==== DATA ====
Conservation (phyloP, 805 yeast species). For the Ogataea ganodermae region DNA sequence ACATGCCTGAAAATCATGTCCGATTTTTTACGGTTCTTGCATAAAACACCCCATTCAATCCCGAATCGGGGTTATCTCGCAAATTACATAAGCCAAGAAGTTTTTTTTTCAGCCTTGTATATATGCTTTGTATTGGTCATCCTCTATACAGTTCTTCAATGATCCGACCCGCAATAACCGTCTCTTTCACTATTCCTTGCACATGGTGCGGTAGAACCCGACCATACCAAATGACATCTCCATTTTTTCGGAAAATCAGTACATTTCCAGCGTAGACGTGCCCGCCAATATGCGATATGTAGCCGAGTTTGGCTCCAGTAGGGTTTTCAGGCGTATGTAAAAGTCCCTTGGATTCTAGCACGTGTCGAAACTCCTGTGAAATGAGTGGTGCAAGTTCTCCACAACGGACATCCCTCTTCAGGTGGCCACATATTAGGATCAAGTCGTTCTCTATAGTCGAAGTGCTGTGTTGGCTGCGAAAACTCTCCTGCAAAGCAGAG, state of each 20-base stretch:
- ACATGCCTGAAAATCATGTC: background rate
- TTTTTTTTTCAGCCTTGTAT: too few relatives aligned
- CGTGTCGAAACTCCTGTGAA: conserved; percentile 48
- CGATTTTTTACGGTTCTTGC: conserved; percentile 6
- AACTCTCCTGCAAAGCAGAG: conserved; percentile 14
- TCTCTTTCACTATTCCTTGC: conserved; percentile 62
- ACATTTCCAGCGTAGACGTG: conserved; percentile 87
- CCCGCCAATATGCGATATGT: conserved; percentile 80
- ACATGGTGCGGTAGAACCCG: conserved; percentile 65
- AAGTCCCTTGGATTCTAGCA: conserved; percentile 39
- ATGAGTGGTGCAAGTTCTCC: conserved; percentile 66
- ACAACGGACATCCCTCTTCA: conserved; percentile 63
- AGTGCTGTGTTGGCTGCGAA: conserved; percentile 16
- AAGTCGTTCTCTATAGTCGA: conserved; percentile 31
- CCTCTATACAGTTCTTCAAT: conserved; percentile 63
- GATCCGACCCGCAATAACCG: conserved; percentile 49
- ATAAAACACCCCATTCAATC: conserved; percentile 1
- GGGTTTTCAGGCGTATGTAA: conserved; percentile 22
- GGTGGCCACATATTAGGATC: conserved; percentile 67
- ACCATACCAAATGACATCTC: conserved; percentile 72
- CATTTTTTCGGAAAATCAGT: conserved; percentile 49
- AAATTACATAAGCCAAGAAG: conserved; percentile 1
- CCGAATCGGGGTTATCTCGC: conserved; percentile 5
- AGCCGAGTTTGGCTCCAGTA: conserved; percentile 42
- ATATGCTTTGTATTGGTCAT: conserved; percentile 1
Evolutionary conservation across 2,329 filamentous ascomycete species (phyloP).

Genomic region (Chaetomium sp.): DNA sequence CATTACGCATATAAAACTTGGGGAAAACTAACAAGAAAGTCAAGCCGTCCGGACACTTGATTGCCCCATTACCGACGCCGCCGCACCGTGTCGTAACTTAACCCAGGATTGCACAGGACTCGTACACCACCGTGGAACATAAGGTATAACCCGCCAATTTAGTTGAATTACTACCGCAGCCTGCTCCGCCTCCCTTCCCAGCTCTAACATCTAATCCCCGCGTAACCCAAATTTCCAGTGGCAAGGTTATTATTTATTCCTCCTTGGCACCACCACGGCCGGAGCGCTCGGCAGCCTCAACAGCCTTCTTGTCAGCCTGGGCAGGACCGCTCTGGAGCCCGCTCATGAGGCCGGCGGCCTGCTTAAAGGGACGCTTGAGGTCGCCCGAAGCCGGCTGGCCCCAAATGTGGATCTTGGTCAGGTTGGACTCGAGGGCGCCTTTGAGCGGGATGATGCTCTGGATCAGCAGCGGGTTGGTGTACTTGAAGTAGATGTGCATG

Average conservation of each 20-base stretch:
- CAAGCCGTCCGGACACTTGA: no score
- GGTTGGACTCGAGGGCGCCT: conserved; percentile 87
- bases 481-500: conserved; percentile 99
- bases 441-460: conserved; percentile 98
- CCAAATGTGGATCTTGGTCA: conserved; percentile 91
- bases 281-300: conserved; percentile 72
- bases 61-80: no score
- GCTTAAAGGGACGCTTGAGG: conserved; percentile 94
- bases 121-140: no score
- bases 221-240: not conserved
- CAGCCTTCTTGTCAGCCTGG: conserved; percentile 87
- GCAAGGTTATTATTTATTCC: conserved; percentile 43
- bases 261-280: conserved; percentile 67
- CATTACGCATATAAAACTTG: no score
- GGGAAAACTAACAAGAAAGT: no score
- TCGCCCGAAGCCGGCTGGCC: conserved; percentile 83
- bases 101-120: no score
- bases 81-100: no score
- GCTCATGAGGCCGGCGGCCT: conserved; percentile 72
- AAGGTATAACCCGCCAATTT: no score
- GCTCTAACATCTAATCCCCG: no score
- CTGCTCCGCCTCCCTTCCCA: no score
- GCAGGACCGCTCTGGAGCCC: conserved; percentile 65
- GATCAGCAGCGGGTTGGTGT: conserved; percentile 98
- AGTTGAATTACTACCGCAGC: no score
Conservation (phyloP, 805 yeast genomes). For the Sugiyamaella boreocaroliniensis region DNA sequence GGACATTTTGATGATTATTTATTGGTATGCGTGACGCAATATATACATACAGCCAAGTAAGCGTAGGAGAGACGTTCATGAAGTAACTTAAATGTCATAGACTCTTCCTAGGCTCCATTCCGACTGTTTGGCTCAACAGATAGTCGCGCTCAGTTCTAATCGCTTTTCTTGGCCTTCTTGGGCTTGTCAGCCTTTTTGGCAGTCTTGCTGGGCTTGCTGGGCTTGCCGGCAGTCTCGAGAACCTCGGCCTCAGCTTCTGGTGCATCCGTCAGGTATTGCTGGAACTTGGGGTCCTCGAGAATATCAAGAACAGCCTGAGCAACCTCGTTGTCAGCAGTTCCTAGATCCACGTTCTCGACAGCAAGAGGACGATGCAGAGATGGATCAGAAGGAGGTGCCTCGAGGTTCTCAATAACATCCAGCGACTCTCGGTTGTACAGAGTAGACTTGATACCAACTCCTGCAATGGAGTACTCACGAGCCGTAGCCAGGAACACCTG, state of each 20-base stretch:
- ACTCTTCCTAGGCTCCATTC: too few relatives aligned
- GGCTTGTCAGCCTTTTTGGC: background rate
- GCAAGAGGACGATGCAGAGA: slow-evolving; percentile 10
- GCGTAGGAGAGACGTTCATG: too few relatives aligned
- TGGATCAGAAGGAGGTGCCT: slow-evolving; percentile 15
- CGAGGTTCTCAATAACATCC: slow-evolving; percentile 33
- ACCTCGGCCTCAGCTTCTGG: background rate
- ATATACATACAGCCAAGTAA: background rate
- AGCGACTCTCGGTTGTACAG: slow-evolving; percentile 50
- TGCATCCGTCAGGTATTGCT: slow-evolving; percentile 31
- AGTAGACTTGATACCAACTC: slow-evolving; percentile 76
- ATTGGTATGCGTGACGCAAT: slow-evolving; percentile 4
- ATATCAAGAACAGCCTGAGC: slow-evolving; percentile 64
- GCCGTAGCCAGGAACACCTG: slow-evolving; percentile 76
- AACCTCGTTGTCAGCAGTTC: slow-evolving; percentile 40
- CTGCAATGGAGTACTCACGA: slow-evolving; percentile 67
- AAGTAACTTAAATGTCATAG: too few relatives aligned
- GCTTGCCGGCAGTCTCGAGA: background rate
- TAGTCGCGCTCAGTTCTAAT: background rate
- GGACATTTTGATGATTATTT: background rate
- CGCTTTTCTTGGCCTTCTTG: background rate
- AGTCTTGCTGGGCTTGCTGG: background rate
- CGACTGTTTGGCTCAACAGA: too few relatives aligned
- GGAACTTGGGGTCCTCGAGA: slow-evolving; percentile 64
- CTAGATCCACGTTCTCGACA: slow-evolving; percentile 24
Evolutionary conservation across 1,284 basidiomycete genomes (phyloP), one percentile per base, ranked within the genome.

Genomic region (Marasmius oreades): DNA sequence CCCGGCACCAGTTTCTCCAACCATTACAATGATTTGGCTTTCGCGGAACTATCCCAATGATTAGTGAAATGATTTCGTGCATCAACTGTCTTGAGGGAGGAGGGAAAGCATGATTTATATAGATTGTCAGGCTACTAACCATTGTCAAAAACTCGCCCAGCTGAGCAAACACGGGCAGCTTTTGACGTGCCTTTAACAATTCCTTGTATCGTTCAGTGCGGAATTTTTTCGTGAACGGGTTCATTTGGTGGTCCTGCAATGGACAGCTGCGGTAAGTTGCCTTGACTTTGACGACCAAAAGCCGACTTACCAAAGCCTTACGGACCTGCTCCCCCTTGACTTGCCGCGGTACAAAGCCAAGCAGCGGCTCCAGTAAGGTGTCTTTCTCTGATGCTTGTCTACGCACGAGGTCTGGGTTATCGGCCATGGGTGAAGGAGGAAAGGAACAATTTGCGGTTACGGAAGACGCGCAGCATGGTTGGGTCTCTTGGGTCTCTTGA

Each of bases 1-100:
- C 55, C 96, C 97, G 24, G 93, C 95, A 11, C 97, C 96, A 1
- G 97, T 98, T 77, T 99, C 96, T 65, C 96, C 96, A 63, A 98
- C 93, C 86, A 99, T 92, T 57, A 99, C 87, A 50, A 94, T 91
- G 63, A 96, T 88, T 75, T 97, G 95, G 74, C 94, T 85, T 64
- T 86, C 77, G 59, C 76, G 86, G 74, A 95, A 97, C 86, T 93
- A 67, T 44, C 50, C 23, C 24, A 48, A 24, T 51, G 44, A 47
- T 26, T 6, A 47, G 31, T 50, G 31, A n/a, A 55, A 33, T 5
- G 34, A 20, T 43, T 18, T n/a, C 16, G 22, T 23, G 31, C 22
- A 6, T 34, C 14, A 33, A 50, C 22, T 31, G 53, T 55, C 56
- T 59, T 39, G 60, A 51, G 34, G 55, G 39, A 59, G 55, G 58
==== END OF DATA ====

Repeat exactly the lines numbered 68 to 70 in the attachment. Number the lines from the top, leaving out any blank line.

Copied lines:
- ATATCAAGAACAGCCTGAGC: slow-evolving; percentile 64
- GCCGTAGCCAGGAACACCTG: slow-evolving; percentile 76
- AACCTCGTTGTCAGCAGTTC: slow-evolving; percentile 40